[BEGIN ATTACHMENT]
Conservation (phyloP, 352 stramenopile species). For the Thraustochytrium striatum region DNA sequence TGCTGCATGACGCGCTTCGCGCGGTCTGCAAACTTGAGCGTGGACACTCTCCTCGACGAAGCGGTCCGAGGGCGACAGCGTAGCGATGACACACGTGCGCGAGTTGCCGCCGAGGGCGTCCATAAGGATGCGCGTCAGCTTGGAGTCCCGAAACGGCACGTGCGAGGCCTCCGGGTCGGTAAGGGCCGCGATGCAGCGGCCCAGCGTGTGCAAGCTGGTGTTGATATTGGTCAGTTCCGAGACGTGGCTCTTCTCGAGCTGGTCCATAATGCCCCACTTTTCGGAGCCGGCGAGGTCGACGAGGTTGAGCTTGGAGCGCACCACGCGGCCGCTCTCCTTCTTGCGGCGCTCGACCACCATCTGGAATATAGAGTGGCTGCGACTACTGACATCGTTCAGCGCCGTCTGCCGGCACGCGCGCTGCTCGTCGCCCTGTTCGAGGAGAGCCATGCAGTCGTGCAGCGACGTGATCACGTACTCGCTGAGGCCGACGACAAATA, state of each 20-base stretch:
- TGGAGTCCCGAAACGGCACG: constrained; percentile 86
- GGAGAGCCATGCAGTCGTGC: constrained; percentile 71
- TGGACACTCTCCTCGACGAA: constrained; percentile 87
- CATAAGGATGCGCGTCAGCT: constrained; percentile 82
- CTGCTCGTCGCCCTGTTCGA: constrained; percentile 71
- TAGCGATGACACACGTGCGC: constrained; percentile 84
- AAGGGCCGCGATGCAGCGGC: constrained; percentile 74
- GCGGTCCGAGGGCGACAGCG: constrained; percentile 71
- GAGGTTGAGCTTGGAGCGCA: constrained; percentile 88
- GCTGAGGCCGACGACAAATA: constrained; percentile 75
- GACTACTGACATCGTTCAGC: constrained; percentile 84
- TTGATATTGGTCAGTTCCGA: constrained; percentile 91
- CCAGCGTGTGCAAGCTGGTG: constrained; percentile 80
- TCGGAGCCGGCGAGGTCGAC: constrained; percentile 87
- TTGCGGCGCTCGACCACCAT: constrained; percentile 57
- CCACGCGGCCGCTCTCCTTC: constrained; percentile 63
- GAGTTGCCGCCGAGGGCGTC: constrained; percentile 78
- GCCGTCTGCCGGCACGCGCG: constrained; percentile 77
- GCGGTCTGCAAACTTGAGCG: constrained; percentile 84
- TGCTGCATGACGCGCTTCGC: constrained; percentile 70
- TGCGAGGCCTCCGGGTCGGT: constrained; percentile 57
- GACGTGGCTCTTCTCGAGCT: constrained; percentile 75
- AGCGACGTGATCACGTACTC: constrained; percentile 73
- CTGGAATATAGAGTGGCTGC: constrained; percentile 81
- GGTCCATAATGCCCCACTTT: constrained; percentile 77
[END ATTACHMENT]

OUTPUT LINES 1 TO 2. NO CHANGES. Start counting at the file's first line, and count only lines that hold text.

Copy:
Conservation (phyloP, 352 stramenopile species). For the Thraustochytrium striatum region DNA sequence TGCTGCATGACGCGCTTCGCGCGGTCTGCAAACTTGAGCGTGGACACTCTCCTCGACGAAGCGGTCCGAGGGCGACAGCGTAGCGATGACACACGTGCGCGAGTTGCCGCCGAGGGCGTCCATAAGGATGCGCGTCAGCTTGGAGTCCCGAAACGGCACGTGCGAGGCCTCCGGGTCGGTAAGGGCCGCGATGCAGCGGCCCAGCGTGTGCAAGCTGGTGTTGATATTGGTCAGTTCCGAGACGTGGCTCTTCTCGAGCTGGTCCATAATGCCCCACTTTTCGGAGCCGGCGAGGTCGACGAGGTTGAGCTTGGAGCGCACCACGCGGCCGCTCTCCTTCTTGCGGCGCTCGACCACCATCTGGAATATAGAGTGGCTGCGACTACTGACATCGTTCAGCGCCGTCTGCCGGCACGCGCGCTGCTCGTCGCCCTGTTCGAGGAGAGCCATGCAGTCGTGCAGCGACGTGATCACGTACTCGCTGAGGCCGACGACAAATA, state of each 20-base stretch:
- TGGAGTCCCGAAACGGCACG: constrained; percentile 86